Report: Oscars Venue Removes Elephant Statues over Obscure Racism Concerns

Elephant topped columns and an arch with Babylonian images framing the Hollywood sign in the distance are seen inside the Hollywood & Highland shopping center on August 7 2020, in Hollywood, California. - The center is getting a makeover and will lose the elephant and the arch, references to DW …
Valerie Macon/AFP/Getty Images

Hollywood & Highland, the retail and theater complex that also serves as home to the annual Academy Awards, has reportedly removed the statues of large white elephants that have presided over the venue for two decades due to concerns that they are racist.

The Los Angeles Times reported that construction crews began dismantling the two white, fiberglass elephants on Thursday. The elephants were being removed along with the complex’s other Babylonian-style decor, all of which were created as an homage to D.W. Griffith’s silent movie classic Intolerance. 

D.W. Griffith also directed the infamous The Birth of a Nation, which is set during the Civil War and Reconstruction, and portrays the Ku Klux Klan in a positive light. The Times described Birth of a Nation as “one of the most racist movies in Hollywood history.”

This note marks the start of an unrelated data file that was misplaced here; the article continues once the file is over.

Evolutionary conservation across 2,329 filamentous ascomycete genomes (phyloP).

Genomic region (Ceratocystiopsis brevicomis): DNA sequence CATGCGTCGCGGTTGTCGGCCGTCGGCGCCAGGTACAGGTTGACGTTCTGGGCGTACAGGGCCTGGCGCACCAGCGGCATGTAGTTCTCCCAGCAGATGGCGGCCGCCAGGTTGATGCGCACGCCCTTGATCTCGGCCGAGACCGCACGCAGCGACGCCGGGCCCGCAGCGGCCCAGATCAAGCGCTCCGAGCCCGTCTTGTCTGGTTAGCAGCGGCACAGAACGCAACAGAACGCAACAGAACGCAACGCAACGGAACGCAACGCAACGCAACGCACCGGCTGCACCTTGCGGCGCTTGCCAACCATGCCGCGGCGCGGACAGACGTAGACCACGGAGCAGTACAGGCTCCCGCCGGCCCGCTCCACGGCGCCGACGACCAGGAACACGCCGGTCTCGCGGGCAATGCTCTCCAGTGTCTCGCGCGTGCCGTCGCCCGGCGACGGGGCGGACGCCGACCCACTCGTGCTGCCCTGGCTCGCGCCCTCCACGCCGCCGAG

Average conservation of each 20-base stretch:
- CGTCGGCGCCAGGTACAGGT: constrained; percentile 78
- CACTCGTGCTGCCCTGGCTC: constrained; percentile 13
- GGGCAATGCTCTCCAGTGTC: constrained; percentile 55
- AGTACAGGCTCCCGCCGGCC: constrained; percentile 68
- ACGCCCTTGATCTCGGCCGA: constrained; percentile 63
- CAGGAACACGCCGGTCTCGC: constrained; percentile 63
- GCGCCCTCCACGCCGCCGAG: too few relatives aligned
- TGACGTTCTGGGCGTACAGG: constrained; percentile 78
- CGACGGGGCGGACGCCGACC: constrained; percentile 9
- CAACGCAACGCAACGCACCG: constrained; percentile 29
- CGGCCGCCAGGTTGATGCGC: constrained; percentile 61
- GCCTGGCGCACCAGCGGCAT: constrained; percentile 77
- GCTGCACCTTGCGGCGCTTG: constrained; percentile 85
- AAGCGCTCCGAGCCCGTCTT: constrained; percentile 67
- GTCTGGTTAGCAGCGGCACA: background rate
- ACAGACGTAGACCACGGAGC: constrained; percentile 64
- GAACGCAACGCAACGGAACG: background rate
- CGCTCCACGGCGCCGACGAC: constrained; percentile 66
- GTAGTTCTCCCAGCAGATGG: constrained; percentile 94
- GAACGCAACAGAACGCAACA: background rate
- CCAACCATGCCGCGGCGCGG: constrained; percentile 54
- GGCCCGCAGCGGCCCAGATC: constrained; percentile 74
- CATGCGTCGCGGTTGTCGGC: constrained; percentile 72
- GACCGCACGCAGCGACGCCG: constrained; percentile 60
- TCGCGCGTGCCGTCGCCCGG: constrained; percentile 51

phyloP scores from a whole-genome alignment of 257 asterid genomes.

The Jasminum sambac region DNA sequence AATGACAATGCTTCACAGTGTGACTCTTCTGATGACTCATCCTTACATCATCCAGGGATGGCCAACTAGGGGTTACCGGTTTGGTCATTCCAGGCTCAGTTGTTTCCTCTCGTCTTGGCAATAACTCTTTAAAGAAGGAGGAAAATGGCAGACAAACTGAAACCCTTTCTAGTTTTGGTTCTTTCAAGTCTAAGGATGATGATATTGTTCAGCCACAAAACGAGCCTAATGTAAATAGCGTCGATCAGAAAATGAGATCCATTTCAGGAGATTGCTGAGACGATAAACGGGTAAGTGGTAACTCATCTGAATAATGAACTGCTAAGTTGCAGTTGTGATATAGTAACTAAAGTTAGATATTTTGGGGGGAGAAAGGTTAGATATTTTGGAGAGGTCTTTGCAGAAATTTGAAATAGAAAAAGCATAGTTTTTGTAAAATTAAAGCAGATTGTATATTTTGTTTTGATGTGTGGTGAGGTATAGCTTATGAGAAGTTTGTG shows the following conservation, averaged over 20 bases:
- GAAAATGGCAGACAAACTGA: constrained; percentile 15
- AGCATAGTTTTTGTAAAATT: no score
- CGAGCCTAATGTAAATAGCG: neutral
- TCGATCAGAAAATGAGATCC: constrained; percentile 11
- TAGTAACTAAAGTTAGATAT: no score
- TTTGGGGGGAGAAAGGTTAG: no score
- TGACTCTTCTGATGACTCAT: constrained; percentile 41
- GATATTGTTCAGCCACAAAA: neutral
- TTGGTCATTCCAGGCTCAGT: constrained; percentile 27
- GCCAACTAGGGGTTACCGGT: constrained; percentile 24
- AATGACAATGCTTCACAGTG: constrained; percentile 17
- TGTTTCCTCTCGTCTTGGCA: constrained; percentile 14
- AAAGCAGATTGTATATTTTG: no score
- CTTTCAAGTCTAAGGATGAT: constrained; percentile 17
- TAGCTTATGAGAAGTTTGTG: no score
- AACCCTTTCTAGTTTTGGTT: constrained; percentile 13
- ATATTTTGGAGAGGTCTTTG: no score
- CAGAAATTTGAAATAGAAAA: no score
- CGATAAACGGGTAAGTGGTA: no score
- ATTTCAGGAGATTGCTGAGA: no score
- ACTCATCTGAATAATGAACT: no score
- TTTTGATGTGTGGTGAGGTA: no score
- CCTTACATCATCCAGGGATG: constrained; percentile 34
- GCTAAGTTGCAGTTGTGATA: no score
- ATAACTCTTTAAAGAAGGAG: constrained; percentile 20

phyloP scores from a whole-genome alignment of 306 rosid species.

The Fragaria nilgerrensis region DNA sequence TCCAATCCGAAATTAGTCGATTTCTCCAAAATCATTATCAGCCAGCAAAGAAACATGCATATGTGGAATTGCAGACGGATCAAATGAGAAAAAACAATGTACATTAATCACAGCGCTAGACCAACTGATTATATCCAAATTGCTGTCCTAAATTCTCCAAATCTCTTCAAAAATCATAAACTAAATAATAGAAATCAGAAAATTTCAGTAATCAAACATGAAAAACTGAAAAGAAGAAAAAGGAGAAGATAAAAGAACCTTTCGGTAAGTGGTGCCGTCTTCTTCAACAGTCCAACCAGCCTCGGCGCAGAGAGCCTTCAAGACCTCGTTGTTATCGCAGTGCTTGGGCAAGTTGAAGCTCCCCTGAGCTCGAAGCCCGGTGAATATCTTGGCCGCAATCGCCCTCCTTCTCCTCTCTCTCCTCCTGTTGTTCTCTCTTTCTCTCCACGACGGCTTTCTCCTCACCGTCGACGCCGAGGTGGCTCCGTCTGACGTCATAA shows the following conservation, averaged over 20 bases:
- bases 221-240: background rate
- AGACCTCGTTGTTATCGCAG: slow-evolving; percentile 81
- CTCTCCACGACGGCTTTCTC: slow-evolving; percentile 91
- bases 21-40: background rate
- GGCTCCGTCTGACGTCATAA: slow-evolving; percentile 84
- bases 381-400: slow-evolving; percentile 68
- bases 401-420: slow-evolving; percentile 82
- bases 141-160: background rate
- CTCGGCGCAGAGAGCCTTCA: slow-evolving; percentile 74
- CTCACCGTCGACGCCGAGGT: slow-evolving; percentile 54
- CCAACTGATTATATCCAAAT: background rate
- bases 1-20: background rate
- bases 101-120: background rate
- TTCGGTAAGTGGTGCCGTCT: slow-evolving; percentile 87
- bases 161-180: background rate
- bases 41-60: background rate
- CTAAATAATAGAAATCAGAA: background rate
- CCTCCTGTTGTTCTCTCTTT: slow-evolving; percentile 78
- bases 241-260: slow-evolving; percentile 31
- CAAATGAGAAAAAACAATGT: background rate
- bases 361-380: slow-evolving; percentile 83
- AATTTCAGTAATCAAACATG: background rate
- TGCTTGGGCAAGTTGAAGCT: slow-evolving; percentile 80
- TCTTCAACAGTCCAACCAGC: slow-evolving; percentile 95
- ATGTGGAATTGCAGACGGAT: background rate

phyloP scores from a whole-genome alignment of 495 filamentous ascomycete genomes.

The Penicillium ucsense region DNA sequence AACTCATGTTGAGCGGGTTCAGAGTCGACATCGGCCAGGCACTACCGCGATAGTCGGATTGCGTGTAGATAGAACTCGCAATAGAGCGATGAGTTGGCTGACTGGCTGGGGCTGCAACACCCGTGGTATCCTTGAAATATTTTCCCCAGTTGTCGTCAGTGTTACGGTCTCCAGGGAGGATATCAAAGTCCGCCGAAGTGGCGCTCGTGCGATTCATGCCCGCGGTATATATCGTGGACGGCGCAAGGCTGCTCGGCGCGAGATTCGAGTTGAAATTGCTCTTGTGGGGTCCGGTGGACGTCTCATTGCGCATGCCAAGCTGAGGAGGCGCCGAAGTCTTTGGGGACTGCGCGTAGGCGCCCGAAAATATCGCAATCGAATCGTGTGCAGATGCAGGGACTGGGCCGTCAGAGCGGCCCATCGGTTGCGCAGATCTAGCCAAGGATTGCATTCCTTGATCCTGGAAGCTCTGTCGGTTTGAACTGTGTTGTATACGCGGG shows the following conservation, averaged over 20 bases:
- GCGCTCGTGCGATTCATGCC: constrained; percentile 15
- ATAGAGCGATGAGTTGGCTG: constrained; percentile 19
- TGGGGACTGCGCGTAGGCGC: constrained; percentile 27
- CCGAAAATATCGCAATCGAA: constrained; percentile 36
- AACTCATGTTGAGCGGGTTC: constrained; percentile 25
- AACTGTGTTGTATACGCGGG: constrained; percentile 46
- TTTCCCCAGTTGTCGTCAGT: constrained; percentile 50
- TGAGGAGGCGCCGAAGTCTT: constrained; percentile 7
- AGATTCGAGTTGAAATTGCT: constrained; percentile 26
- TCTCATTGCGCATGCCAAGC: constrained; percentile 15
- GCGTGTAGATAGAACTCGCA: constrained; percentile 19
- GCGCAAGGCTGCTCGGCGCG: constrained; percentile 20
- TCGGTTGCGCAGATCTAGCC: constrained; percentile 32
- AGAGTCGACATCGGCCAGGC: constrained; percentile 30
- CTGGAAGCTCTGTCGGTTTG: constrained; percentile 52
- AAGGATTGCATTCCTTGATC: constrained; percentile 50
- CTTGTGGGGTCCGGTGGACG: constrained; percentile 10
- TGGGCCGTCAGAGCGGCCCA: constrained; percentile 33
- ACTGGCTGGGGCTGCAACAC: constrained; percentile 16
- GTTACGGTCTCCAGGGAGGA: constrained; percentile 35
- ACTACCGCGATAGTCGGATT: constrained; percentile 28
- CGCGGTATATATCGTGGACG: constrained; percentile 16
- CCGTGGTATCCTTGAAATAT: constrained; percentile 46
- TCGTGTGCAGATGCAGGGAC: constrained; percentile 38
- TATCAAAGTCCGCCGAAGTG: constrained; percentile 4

It is apparently this connection that led to the removal of the elephants.

“This is a real opportunity to move away from the clichés of Hollywood, red velvet ropes, and big studios. The Hollywood of the future really needs to stand for something that is more inclusive of what our culture looks like today,” said Chad Cress, chief creative officer for DJM, one of the new owners of the venue.

Hollywood & Highland has served as the home of the Oscars since 2002. The main ceremony takes place in the Dolby Theatre — formerly known as the Kodak Theatre — while the Governor’s Ball is set in the complex’s Ray Dolby Ballroom.

DJM and co-owner Gaw Capital Partners are planning a massive overhaul of the complex that will include new landscaping and an enlarged outdoor space, as well as more modern decor. The venue will be renamed “Ovation Hollywood.”

The developers have also removed the sculpture “The Road to Hollywood,” according to the Times. The sculpture featured a walkway that led up to a chaise-longue, which some have interpreted to be a casting couch.

“It’s hard to look at it and imagine anything different,” Cress told the newspaper. “It’s time to create new monuments for the town.”

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